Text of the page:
Text description provided by the architects. Amelia Tavella has just completed the rehabilitation and extension of the Convent Saint-François, in Santa-Lucia di Tallano, Corsica. This partially ruined building from 1480, a historical monument, had been abandoned for a very long time.
“I believe in higher and invisible forces. The Convent Saint-François, built in 1480, is part of this belief. Housed high up, on its promontory, it was a defensive castle before being a place of prayer, of retreat, chosen by monks aware of the absolute beauty of the site. Faith rallies to the sublime”
With his back to the cemetery, he overlooks the village he is watching. It has a front and a backstage. An olive grove is like a collar at its feet, a happy garden of heavenly food. In front of him, the spectacle of the Corsican mountains. Here pulses the heart of Alta Roca. The beauty there is religious, supernatural.
Nature has grown inside the building, Siamese nature slipped between the stones and then transformed into plant armor that protects against erosion and collapse. A fig tree is included in the facade. The wood, the roots become structural replaced the lime. An essential component of the historic monument, we have honored this nature which will have long protected the dormant building before its resurrection. Amelia Tavella has chosen to keep the ruins and replace the torn part, the phantom part, in copper work which will become the House of the Territory.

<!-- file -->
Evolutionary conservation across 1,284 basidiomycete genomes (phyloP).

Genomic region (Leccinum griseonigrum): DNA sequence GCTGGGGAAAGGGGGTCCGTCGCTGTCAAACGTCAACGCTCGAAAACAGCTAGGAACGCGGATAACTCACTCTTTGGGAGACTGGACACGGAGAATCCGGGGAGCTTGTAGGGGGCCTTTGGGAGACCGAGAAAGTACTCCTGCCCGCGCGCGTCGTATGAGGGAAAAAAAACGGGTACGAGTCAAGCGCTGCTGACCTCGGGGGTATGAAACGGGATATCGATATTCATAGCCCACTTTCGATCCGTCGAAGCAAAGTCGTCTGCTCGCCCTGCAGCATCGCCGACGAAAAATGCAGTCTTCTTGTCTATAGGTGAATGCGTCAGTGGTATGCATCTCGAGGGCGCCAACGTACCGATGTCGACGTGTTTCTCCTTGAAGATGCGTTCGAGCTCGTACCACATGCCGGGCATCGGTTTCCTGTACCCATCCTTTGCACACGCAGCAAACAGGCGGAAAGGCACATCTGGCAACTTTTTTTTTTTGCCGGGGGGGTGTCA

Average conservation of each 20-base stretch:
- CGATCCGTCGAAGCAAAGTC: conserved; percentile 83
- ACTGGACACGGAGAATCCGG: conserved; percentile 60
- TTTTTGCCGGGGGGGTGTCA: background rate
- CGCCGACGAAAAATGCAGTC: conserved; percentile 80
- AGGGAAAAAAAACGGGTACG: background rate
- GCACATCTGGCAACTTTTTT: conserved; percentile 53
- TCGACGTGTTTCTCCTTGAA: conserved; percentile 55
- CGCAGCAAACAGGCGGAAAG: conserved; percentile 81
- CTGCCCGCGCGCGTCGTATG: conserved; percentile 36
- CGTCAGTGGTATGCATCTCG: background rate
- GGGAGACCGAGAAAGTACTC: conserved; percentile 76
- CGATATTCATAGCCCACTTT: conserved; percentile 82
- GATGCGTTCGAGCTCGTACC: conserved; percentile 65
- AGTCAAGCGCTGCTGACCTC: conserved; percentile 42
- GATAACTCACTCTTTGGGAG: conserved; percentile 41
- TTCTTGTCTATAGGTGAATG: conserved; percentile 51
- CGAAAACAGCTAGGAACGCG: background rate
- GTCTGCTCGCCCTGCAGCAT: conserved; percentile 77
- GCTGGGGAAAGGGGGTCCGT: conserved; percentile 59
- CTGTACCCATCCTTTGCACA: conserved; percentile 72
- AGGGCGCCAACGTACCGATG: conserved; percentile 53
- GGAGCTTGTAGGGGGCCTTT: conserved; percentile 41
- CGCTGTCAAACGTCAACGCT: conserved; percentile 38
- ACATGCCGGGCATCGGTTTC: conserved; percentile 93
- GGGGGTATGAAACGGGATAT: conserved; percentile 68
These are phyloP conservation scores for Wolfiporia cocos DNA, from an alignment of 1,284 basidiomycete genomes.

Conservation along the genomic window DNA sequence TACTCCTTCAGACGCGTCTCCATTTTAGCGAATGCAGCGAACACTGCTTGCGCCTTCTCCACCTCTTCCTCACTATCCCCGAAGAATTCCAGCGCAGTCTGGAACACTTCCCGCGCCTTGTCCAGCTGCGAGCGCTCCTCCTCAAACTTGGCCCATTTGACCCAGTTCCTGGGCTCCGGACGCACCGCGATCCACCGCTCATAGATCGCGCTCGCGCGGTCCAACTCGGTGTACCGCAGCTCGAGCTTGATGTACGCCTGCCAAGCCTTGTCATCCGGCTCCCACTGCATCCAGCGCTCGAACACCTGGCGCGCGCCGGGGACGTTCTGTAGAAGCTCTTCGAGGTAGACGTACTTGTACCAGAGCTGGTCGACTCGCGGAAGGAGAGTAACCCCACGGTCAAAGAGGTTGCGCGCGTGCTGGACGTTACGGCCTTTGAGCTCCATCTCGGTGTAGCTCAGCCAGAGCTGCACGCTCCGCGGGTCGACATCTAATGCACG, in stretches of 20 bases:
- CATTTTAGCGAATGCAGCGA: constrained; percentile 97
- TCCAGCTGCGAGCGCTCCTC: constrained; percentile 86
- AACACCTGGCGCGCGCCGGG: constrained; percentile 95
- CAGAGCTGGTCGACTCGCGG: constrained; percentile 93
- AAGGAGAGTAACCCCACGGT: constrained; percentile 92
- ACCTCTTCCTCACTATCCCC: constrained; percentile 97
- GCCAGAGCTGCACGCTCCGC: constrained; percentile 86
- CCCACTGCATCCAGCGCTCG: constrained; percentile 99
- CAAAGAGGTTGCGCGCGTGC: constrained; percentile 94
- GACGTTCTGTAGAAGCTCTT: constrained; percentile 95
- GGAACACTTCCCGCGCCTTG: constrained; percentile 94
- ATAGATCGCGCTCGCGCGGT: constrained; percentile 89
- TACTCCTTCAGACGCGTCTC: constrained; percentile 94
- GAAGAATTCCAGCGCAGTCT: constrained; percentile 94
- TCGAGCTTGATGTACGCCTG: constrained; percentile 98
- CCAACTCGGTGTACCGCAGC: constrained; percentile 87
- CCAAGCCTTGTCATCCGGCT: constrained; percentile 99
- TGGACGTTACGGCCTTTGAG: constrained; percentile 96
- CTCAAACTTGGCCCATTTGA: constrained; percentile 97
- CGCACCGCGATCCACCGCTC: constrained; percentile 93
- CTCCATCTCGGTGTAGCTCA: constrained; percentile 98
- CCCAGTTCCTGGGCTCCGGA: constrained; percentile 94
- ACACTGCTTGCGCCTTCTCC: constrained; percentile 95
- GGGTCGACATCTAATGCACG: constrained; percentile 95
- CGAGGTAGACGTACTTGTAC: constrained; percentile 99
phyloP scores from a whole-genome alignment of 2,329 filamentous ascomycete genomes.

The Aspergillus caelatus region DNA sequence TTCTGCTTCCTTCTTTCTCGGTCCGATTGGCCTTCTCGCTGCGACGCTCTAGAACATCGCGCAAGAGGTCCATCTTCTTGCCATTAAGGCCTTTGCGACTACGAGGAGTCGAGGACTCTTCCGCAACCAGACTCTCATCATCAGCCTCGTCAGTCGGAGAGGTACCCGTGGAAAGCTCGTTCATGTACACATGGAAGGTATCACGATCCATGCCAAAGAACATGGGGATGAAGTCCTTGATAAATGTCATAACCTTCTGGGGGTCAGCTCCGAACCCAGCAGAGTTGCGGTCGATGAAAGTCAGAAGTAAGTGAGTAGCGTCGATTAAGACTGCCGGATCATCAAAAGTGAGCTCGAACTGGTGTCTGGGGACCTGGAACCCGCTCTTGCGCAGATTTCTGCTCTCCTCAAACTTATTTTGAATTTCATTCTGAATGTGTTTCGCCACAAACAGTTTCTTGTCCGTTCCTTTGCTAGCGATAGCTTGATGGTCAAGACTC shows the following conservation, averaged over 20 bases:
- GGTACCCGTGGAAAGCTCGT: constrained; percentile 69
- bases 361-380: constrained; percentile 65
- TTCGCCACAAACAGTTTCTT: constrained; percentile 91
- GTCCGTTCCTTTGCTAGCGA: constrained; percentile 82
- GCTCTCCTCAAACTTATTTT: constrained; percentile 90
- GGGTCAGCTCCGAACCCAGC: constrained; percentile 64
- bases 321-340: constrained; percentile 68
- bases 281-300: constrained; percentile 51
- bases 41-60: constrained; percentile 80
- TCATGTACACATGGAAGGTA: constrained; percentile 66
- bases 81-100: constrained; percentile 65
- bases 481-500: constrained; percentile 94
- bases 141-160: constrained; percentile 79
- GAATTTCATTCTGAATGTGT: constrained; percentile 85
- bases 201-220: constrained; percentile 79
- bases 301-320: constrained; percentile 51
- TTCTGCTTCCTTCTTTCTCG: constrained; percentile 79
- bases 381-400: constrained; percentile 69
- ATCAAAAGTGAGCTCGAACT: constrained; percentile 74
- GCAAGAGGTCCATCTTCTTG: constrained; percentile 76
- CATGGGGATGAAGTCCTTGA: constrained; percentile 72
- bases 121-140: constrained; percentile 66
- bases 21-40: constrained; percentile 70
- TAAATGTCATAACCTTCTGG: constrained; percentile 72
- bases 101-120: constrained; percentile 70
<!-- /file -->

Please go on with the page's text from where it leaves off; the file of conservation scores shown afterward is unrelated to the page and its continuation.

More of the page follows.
“Building after ruins is the past and modernity embracing each other, making the promise never to betray each other. One becomes the other and no one is erased. I liked the idea of a possible return to ruin, that the copper could be undone - this possibility is a courtesy, respect, to the past, to Corsican heritage. I built the “Maison du Territoire” by aligning myself with the original massing. By mimicry, I reproduced the silhouette of the pre-existing building.”
Like the mountain scene, Amelia Tavella retraced the blueprint, concerned with the symmetry of Beauty, nothing should strike the eye. She’s haunted by the obvious. Each work is a work of love. Love of the place, of the building, of its mutation as one could say of a species which transforms itself from what it has been.
The copper allowed a gesture of softness, it is feminine like stone. Unlike granite, however, it approaches its grandeur, by its preciousness and its propensity to capture the light, to reflect it, sending it back to the sky like the prayers of the monks and the faithful who address themselves to the Most High.
Its moucharabiehs direct the light inwards, the light captured and diffused as if it were passing through the stained glass window of a church. A noble and dazzling material in the first sense of the term, copper transforms the place into an experience. The sun falls there and carries away.